The Foundation, which was announced in early May, will support individuals, groups, and organizations that are all-volunteer or primarily volunteer-based and are involved in projects in the United States and abroad. Those motivated by selfless service and altruism and whose work is practical, inclusive, a source of inspiration to others, a demonstration of goodwill, and a response to clearly identified needs will receive serious consideration. Up to 5 percent of the Foundation’s value at the end of the previous year will be available for grants in any calendar year. The Foundation will be administered by volunteers. HSA will cover any administrative expenses incurred. For more information about the Foundation for Purposeful Living go to www.purposefulfoundation.org To submit a grant application contact Mikaela Vinick at firstname.lastname@example.org For information about HSA, CPL, and their programs, go to:
Tsunami, Chaos And Global Heart – book by Dr V.S. Rambihar available free on the web
“The tsunami may illustrate the fragility of human life, but the response to it represents the strength of the human spirit .” Bill Clinton.
This book is meant as a memento, something tangible to hold and feel, to remind us of that day in 2004 when the earth shook, unleashing one of the biggest natural disasters in recent history, leading to the largest humanitarian aid effort ever, a self organizing emergence of support worldwide. It describes the global heart emerging after the tsunami as a manifestation of chaos and complexity and proposes its use in creating change, from heart health to peace, poverty eradication and development. It invites us to rethink the world and to use chaos and complexity to make a better world, and it proposes a Global Heart Day. “For now we have changed our 25th Annual Valentine's Day for heart to include Global Heart, as heart disease and sharing and caring for humanity” states the author, Toronto cardiologist Dr Vivian S Rambihar.
This book is available free on the web for full access to anyone anywhere, in the spirit of global sharing.
World Wisdom Alliance launch in Toronto, Canada - July 26 to 28
The World Wisdom Council (WWC), convened in 2004 by the CoB, is a global 'think/action tank' providing leadership toward the needed shift to a sustainable future. The WWC will meet in a special session in Toronto from July 23 to 25, hosted by The Club of Budapest Canada. Following this special WWC meeting, the CoB Canada, WWC and partners will join together from July 26 to 28 to create a new, global network - the World Wisdom Alliance!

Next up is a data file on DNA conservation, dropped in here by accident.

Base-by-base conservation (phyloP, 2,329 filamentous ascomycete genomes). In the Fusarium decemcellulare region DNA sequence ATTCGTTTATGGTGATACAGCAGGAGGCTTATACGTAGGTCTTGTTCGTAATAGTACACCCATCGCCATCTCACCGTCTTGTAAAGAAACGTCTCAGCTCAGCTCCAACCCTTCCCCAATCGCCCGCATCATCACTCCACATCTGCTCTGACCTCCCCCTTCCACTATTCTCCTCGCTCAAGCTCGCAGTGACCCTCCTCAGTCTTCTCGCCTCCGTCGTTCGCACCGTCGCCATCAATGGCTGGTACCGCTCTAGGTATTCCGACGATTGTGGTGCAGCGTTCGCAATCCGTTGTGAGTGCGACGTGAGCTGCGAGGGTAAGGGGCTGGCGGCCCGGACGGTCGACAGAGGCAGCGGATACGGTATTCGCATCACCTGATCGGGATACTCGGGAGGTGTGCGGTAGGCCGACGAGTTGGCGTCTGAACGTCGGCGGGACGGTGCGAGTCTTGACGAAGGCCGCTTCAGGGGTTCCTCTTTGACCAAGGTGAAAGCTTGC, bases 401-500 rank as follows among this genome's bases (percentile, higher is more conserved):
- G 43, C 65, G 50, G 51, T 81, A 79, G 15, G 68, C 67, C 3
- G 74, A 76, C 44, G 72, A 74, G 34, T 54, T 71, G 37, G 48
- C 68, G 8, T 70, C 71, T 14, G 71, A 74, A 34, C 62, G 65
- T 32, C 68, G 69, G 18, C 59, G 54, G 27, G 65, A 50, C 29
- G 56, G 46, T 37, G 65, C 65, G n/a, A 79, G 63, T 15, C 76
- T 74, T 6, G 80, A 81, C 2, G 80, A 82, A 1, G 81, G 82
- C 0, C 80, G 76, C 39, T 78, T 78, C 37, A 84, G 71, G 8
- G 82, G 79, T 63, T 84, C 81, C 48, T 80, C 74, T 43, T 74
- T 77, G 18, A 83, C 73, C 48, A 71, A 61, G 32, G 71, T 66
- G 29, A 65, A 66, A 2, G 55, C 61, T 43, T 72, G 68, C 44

The World Wisdom Alliance (WWA), being launched at the Toronto gathering, will be a new 'on-line community' of like-minded organizations, groups, and individuals actively addressing our societal and environmental challenges and opportunities - both global and local. What the world needs most at this critical time in our history is to find collective wisdom. New thinking, new actions and new collaborations are urgently called for. Join Ervin Laszlo, Elisabet Sahtouris, Ashok Gangadean, Michael Laitman, "Uncle" Angaangaq, other global visionaries, and many 'better world' activists from around the planet in Toronto in July to launch the new Alliance!
Central African Republic: thousands attend football match, to celebrate youth on the occasion of World Population Day
New York, 11 July - Thousands of miles away from the recent enthusiasm of the World Cup, over 3,000 people gathered in the stadium of the Central African Republic’s capital, Bangui, for a football match between two teams from local high schools. The event was the centrepiece of a ceremony marking World Population Day, organized by the Government with the support of the United Nations Population Fund (UNFPA). The theme of this year’s Day was “youth”. “Throughout the world, the youth want to be heard and to take part”, wrote UNFPA Executive Director Ms. Thoraya Obaid in her official declaration for the occasion.
In the misery-stricken African nation, UNFPA works for the rights of the youth to education and work, to health and dignity. In a country where men still yield far more power than women, UNFPA has been struggling, since its arrival thirty years, to promote female empowerment. “When you educate a man, you educate one person. When you educate a woman, you educate one family, one community, one nation”, said Hamadou Logué, acting Representative of UNFPA, as over 50 journalists gathered at a press conference before the event. (…)